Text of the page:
Born in Roanoke in 1920, Lacks was a Black woman whose cancer cells were taken without her permission and used for groundbreaking medical research. Last month, early sketches for the new statue were revealed at an announcement ceremony.
“This historical moment, occasion, has been a long time coming,” Lacks’ grandson, Ron Lacks, said at the event, per the Guardian’s Ramon Antonio Vargas. The new statue, he added, is “an honor.”
A man toppled the Lee monument in 2020, in the midst of the racial justice protests following the murder of George Floyd, per the Roanoke Times’ Jeff Sturgeon. The city council later decided to rename the area, once called Lee Plaza, in honor of Lacks.
In 1951, Lacks received treatment for cervical cancer at Johns Hopkins Hospital in Maryland, the only hospital in the area treating Black patients at the time. During treatment, her doctor collected tissue samples from her tumor without her consent, sending them to a lab for further study. The cancer proved to be terminal, and Lacks passed away later that year at age 31. But her cells—nicknamed “HeLa cells,” an abbreviation of her first and last name—lived on.
Lacks’ cells were special: While other cell samples would die in the lab, HeLa cells would double roughly every 24 hours. Now a cornerstone in medical science, they have been used for decades in critical medical research on the human genome, viruses, cancer treatments and more. They have been instrumental in developing vaccines, including those used for polio and Covid-19, per Johns Hopkins.
But Lacks never had the opportunity to consent to being a part of these breakthroughs. In late 2021, her family sued a biotechnology company for profiting by producing and selling her cells.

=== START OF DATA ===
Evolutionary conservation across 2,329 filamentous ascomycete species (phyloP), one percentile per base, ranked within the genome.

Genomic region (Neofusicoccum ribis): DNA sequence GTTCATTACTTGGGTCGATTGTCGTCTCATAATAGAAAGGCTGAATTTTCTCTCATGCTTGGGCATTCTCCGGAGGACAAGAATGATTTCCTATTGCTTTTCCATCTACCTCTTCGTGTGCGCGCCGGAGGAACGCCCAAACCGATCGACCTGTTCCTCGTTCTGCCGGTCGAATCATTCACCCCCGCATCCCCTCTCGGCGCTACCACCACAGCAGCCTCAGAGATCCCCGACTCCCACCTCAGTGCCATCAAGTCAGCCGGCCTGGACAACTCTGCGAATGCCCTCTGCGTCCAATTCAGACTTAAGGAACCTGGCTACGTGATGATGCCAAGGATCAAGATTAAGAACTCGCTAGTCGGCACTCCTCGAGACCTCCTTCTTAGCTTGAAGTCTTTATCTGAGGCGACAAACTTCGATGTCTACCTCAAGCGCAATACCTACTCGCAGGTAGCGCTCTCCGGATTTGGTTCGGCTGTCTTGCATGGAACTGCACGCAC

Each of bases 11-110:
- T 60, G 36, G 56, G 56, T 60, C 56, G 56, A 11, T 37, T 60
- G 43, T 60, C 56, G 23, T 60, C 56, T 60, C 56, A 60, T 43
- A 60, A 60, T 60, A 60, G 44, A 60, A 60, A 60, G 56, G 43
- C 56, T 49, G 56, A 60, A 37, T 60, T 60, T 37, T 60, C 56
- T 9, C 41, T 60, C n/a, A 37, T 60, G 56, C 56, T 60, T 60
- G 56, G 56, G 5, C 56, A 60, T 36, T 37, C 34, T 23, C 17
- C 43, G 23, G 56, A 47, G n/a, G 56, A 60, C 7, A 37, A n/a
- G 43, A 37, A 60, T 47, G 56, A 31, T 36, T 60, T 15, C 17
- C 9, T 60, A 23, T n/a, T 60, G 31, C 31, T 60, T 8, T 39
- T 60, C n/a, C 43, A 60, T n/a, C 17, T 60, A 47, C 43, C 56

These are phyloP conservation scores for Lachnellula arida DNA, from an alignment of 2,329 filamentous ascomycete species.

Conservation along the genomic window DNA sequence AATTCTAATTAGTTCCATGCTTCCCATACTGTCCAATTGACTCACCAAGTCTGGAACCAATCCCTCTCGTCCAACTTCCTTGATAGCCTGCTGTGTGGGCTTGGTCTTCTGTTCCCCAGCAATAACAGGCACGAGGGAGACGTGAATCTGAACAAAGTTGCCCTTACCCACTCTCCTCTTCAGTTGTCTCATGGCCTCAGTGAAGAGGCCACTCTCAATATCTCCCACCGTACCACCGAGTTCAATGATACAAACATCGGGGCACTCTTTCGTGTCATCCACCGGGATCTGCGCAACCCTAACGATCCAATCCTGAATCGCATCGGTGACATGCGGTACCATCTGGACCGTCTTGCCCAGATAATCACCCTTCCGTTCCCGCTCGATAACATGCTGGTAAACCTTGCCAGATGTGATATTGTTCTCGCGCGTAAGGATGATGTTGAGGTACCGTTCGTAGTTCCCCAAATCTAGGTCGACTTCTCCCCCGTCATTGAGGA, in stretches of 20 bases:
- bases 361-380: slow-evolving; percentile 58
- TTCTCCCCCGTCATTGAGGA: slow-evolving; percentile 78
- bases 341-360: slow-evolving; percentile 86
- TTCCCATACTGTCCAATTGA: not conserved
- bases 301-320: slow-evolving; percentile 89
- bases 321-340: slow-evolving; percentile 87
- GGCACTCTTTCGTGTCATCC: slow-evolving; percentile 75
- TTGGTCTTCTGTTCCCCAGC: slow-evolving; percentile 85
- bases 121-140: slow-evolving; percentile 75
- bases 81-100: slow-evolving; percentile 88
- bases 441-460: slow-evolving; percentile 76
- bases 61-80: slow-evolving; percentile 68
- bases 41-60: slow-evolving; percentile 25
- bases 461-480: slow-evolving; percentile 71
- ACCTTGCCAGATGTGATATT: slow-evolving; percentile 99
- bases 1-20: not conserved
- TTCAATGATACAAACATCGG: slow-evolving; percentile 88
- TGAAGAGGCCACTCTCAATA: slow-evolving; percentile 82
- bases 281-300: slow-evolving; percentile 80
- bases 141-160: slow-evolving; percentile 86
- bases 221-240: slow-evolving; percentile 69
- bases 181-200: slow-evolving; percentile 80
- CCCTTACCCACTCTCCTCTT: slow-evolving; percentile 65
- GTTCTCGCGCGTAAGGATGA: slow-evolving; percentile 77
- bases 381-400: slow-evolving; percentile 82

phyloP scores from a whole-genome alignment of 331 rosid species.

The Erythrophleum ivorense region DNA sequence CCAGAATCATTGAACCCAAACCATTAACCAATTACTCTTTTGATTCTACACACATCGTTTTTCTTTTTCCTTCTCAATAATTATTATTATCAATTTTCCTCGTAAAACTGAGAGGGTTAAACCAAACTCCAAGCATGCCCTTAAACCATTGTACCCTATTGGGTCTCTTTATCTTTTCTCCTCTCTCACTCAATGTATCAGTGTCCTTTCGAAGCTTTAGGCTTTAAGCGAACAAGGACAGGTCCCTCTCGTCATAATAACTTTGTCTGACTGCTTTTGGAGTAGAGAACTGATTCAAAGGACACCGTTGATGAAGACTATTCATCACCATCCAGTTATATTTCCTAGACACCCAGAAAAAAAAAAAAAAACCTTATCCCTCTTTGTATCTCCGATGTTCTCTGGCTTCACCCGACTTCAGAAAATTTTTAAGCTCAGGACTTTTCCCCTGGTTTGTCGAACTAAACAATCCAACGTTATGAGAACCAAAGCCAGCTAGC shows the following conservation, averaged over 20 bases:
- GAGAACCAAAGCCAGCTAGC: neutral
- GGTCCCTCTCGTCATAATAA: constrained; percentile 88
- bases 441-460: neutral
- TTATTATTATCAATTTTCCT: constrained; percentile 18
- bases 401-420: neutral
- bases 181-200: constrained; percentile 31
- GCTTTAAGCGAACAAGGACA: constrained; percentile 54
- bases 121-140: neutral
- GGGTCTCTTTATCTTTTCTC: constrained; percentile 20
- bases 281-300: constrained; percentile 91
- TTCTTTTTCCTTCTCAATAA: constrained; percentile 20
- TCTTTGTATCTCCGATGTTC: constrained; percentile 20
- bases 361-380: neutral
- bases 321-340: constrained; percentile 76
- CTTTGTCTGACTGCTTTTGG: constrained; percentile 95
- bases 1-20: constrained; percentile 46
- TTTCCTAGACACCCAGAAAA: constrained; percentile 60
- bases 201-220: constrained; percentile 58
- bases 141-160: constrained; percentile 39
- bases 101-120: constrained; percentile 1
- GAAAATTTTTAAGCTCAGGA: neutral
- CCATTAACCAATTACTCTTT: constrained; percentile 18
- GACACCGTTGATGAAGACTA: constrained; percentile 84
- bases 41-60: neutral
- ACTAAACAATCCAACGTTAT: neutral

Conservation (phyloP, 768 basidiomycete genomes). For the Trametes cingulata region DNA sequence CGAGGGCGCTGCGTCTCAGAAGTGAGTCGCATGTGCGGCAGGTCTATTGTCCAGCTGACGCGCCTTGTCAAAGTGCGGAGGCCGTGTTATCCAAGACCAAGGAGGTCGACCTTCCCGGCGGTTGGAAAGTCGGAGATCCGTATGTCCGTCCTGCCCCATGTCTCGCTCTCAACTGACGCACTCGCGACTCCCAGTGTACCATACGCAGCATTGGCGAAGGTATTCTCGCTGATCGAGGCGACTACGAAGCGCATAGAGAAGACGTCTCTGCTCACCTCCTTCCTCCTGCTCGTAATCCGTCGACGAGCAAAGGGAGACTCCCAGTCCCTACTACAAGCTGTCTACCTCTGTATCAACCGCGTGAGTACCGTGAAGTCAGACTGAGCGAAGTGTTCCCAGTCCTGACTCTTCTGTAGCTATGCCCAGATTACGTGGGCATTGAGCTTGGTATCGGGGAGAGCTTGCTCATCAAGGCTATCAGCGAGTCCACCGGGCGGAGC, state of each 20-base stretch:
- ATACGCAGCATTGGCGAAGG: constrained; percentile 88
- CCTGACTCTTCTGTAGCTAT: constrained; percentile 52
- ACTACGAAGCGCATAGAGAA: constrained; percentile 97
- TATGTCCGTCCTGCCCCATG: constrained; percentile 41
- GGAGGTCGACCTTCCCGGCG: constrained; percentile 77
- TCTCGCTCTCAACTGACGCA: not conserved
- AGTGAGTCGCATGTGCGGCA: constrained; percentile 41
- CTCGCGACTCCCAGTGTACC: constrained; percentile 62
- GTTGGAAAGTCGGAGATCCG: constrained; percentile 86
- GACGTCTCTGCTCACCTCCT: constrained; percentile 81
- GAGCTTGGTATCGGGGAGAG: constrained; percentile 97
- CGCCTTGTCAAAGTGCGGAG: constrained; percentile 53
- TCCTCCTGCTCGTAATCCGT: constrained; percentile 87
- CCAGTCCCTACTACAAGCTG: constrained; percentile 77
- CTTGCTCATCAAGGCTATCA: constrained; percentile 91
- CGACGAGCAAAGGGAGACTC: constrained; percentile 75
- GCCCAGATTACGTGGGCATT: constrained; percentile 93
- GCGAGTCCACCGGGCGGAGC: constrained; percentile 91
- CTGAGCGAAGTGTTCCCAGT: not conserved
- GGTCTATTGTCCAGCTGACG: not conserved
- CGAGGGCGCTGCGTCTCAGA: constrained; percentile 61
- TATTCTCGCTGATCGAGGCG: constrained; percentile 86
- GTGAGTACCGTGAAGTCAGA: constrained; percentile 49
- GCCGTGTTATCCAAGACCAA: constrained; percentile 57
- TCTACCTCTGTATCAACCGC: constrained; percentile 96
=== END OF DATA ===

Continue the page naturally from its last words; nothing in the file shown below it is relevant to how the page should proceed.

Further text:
“When you consider issues of genetic justice, reproductive rights, and stem cell research, there are a lot of historical figures who we like to suggest that their contributions changed the world,” the Lacks’ lawyer, Ben Crump, said last month at the new statue’s announcement, per ABC News’ Kendall Ross. “Well, in the case of Henrietta Lacks, we have objective evidence … Henrietta Lacks’ immortal cells literally changed the world.”
Artist Bryce Cobbs and sculptor Larry Bechtel were commissioned to work on the project; Cobbs worked with the family to draw a preliminary design capturing Lacks’ likeness, and Bechtel will use it as a reference when casting the bronze statue. Roanoke Hidden Histories, a public history project that spotlights Black stories, is funding the initiative.
“The fact that I’m involved in this project means the world,” Cobbs said last month, per ABC News. “I’m humbled to be a part of history in this way and just to be trusted with the task of making sure that I just captured Mrs. Henrietta Lacks the best way I could.”
Cobbs revealed the preliminary, almost life-sized sketch at the announcement ceremony: In it, Lacks stands tall, arms crossed, chin in the air, wearing a smart blazer and a confident smile.
“Seeing a Black woman in this prominent stance, permanently immortalized in this sculpture … has inspired a lot of people in the community, honestly,” Cobbs tells NPR’s Steve Inskeep. “So I really wanted to have a distinguished, powerful pose.”